Observing Russian men and women strongly challenges this notion. Clearly, there must be other genetic variations at works; or, it must be concluded that Russian men and women come from different gene pools.

A Russian woman is slender, tall, yet strong. She projects great poise, but is capable of subtly telegraphing emotional fragility. She wears stylish clothes and is as comfortable in high-heels as she is in snow boots, and she uses both of them to conquer Moscow's icy streets, melting the snow with every step. Her skin is soft and glowing. Her hair is coiffured and styled. Basically, she is a subject of admiration. I know because I married one.

The Russian man is a stoic stump, has a horrid haircut, and a turnip-shaped torso with four protruding toothpick limbs. That's about it.

You may think I am making this up, but a little market data delivers the point home. Men's magazines, ranging from Playboy to Men's Fitness, have done notoriously poorly in this country. At the onset of perestroika, men's magazine publishes rushed in expecting a goldmine. Instead, they found an audience that was largely apathetic and deaf to their message. From the local man's perspective, there is no need for a skin mag like Playboy because - I am guessing - there are armies of Sharapovas walking the street and in-person is better than in-paper. And, there is no need for a self-improvement magazine like Men's Fitness because - I am still guessing - of the overabundance attractive members of the opposite sex; in other words, when it comes to love, Russian men have a buyer's market.

Women's magazines, like Cosmo, entered the Russian market after their men's counterparts. Publishers of men's magazines did all they could to dissuade their counterparts from making the same silly move, but the ladies were smarter. They entered the market and they made a killing. As it turns out, you cannot sell enough women's magazines in Moscow; just look at the variety in any newsstand.

If you still don't believe me, then observe below and believe your eyes. I tell you, there is more than X and Y genes to explain the difference between Russian men and women.

-- Hot --

-- Not --

10 January 2010

Ayn Rand Applauds When the Plane Lands

Russians passengers have a habit of applauding when an airplane lands. This is a peculiar habit from the Western perspective.

Russians have explained to me that this is their way of congratulating the pilot on a "job well done." In the West, we expect the plane to touch down safely. It is considered normal for the pilot to do his job, namely to land the plane without killing, injuring, or otherwise harming passengers in the process.

This points to one of the biggest differences between Russians and Westerners that I have encountered. In the West, there are certain institutions that folks take for granted. Examples are food and drug safety or police that is, at the minimum, difficult to bribe. In Russia, there are no such expectations. Basically, caveat emptor.

Whereas the Soviet Union offered a towering state with deep reaches into individuals' lives, the new rule seems to be that the individual is responsible for himself. Ayn Rand, having left Russia in 1926 in disdain of the Bolshevik ideals, probably would be proud of Russia in 2010. The modern Russian pharmacy experience is illustrative of this point.

In the US, the pharmacy is typically part of a larger store, and it is tucked in the back almost as if it is an effort to hide an embarrassment. Very much in a Soviet style, the patient approaches an official in a white uniform and submits a prescription from yet another official in a white lab coat. Then, the consumer provides rationing information as mandated by the insurance bureau. Often, not all things go well and the patient must trudge through a few more bureaucratic hoops and hurdles to get access to what may be a life-saving medicine. However, the patient is fairly certain that he will get the right medicine and that the medicine is safe to use.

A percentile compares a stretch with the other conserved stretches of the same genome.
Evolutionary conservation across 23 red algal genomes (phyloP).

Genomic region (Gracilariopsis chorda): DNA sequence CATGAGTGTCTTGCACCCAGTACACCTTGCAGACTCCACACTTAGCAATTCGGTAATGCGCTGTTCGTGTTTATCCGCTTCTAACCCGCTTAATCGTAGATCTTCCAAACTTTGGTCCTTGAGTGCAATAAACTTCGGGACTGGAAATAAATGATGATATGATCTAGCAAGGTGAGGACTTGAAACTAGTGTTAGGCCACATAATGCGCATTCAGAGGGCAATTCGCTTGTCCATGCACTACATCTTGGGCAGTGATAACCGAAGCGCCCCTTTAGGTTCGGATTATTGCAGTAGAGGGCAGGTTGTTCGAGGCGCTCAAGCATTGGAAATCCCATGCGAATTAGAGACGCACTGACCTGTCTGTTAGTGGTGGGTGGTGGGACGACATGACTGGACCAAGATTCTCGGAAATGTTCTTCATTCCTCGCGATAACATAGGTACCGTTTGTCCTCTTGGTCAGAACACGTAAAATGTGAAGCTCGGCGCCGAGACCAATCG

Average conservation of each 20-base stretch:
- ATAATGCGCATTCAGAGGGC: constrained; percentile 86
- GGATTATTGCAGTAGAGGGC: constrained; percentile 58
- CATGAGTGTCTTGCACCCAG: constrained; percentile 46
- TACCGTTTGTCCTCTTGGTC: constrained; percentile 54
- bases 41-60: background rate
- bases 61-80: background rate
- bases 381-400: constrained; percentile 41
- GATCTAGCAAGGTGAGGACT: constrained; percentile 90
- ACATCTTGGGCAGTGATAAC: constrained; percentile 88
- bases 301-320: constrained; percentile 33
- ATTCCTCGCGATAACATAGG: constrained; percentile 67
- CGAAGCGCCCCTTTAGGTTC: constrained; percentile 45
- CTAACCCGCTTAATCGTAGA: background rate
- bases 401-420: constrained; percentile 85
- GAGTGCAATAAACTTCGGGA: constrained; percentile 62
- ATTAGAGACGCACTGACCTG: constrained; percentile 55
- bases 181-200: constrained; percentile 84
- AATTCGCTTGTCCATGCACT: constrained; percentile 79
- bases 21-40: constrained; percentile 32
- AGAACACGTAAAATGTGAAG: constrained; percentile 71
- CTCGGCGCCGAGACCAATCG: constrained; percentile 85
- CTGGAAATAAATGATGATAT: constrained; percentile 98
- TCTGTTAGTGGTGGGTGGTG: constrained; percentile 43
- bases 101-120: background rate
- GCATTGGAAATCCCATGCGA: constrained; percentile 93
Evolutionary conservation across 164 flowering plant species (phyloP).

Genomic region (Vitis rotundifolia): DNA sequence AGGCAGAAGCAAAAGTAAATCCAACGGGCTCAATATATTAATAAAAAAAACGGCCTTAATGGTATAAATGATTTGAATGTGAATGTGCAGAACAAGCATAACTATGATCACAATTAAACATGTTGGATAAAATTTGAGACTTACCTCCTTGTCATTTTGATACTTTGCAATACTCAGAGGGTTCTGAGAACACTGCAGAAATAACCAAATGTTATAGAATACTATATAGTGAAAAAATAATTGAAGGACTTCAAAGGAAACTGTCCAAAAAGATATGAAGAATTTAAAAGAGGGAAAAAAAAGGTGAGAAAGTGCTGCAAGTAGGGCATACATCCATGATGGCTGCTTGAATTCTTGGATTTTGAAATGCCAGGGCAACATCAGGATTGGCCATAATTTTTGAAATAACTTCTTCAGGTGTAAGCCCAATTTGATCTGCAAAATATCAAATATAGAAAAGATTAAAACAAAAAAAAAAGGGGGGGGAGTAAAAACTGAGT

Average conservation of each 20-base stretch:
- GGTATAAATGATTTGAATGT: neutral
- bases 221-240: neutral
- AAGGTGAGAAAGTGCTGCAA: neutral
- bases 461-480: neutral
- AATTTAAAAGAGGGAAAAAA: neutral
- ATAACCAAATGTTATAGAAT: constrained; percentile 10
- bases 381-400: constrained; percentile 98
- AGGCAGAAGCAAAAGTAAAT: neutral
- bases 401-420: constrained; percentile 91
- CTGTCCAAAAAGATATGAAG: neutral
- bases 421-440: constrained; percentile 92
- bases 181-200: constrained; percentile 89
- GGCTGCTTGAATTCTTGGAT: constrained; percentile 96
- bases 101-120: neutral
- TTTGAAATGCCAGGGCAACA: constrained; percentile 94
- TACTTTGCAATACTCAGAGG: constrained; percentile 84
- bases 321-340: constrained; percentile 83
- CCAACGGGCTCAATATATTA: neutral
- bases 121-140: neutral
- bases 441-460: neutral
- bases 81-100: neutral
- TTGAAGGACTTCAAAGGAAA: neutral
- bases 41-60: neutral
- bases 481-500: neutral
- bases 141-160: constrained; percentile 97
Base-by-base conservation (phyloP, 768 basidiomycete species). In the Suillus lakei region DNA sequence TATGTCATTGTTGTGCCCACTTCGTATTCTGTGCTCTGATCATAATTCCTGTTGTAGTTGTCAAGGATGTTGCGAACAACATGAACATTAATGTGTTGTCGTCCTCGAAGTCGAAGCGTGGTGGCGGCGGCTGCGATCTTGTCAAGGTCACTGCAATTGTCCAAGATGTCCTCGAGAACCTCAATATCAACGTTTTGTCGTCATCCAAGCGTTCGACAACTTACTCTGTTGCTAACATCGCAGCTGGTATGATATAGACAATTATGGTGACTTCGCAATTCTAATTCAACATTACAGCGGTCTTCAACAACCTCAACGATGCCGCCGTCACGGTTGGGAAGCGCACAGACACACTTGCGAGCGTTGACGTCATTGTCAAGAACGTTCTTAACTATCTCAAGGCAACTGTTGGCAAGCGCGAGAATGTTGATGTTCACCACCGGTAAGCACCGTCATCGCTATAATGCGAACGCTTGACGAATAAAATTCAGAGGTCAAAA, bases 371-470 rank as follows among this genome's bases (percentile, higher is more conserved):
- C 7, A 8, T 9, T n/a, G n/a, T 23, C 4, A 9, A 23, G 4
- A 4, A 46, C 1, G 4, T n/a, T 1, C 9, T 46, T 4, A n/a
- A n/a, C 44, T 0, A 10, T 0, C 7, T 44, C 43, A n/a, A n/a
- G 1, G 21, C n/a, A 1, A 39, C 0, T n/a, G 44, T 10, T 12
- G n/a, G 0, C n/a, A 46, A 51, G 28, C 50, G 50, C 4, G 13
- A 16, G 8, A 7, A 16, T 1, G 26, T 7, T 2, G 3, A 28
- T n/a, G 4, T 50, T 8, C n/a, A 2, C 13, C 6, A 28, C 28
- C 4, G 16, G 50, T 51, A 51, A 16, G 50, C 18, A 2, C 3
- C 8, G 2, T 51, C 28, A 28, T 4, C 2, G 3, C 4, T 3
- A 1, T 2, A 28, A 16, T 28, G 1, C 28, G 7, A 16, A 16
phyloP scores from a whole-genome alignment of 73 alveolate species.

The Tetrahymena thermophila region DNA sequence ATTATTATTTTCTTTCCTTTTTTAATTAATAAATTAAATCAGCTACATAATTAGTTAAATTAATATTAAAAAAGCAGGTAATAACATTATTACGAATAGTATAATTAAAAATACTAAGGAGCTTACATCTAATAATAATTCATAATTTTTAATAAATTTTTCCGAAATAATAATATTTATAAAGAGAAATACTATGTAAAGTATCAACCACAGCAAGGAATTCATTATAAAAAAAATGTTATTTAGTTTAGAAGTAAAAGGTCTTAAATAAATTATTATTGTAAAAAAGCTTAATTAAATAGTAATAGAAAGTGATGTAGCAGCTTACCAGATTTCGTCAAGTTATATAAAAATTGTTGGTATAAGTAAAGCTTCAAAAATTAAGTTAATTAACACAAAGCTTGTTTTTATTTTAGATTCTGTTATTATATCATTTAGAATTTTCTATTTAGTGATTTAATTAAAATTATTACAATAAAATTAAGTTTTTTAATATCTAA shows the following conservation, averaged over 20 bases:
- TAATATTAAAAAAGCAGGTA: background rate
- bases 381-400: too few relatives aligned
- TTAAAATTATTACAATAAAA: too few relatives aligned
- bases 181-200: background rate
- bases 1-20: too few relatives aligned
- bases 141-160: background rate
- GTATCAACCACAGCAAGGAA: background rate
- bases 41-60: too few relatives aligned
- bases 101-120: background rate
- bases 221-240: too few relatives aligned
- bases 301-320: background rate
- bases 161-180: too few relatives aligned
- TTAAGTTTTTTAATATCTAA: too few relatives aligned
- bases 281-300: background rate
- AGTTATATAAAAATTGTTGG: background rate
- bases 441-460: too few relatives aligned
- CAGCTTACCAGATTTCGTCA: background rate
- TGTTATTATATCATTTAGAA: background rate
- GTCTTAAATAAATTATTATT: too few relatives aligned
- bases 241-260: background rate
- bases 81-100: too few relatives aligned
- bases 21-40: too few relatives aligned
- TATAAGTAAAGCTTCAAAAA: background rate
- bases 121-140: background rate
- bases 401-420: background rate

In Russia, pharmacies are modern, elaborate retail chains. There is no "back of the store." The customer goes in, specifies what he wants, and gets it on the spot. There are no doctors to intervene and no insurance company hassles. Most surprisingly, Russian retail drug prices are generally lower than insured prices in the US. The experience is refreshingly efficient and liberating. But that freedom comes at a price: Caveat emptor.

In one particular pharmacy, I asked for anti-inflammation medicine. I received what I wanted, but then pharmacist pitched some allegedly Icelandic potion to me that would apparently help me "think better." While there is probably an insult somewhere in the pharmacist's recommendation, the pitch is rather amusing. I like to think that drug companies have pitched all that they possibly could have pitched to me in the US, ranging from blue pills that are intended to cause priapism (aka runaway erections) to cures for restless leg syndrome (I think regular exercise would be the cure for most people); but, no one has yet pitched a "better brain" medicine. If anything, this is entrepreneurial genius - but I digress.

I told a close Russian friend about this experience and indicated that the pitch seemed reckless and that the product was a potential health hazard. I then asked if the equivalent of the FDA existed in this country. My friend said, with some conviction, "In Russia, we believe that the individual should look after himself."

Assuming that there is no irony in this statement, it explains the delight of the average Russian when the plane touches down safely. Caveat emptor, because there is no big brother watching over you. And thus, safety is a happy surprise. Now that I think of it, I am certain that Ayn Rand would be amongst the most joyous passengers.